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Line of charge problem.

  1. Feb 4, 2004 #1
    There lies a section through 2 long concentric cylinders of radii 4.5 and 8 cm. The cylinders have equal and opposite charges per unit length of 2 C/m. Along the common axis runs a wire with an equal positive charge per unit length. Find E at a radial distance r = 0.3 cm.

    I'm not exactly sure how to complete this problem. I've calculated it ignoring the cylinders, thinking that their charges cancel each other out, yet this was still the incorrect answer. I've also tried this by adding up all of the forces from the cylinders at the point .3 cm, but yet this still didn't work! Any help would be greatly appreciated.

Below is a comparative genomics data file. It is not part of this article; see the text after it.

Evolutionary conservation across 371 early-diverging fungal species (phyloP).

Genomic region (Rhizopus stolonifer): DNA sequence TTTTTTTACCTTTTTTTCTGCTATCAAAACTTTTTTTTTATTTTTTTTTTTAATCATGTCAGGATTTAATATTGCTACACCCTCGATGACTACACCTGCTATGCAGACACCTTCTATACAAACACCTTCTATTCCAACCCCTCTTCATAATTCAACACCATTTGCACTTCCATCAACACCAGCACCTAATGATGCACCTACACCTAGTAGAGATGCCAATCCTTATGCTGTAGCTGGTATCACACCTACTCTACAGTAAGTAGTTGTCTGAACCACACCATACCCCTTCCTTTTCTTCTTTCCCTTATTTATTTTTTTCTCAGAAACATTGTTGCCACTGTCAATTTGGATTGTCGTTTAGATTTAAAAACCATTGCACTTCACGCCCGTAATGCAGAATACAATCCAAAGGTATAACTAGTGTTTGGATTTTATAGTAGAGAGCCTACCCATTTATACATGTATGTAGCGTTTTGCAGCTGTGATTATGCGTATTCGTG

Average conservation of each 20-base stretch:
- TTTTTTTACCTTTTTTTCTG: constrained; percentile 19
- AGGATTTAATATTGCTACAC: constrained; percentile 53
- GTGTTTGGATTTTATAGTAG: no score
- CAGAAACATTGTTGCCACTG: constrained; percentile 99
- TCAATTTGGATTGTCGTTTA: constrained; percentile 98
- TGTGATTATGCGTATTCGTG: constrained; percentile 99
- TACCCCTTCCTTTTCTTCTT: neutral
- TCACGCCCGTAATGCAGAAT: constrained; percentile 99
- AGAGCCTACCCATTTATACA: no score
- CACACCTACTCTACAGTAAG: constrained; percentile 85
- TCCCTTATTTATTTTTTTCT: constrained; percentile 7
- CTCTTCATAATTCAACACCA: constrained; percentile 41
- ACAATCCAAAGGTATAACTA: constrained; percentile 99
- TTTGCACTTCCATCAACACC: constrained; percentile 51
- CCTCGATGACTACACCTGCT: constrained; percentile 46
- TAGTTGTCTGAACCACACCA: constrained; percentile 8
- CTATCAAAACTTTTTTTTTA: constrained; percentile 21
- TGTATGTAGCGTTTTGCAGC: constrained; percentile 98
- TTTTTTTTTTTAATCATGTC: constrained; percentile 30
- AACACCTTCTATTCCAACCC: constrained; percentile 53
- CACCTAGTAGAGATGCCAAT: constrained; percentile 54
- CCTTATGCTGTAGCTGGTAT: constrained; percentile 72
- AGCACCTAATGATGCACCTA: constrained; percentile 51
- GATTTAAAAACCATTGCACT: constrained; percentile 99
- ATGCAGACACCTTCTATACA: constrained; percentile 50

2. jcsd
  3. Feb 4, 2004 #2
    By Gauss's law, the cylinders will not produce any electrical field in the region inside the cylinders, regardless of the charges on the cylinders - equal, equal and opposite, different, whatever.

    So you were right to ignore the cylinders (although for the wrong reason). Now the question is, how did you try to calculate the field?
     
  4. Feb 4, 2004 #3
    I used the equation E = lambda / (2 * pi * epsilonknot * r)

    With epsilonknot = 8.85 * 10^-12, and r = .003m

    When I used it, however, I wasn't sure what value to use for lambda, the linear charge density, so I think the problem may lie in there.

    Thank you very much, by the way. :)
     
  5. Feb 4, 2004 #4
    The way I read it the charge on the wire is 2C/m, isn't it?

    That gives a field of 1.2 x 1013N/C. Is that not the answer?
     
  6. Feb 4, 2004 #5
    Ahh, I got it now! It turns out that that is indeed the answer. Thank you so very much! :)
     
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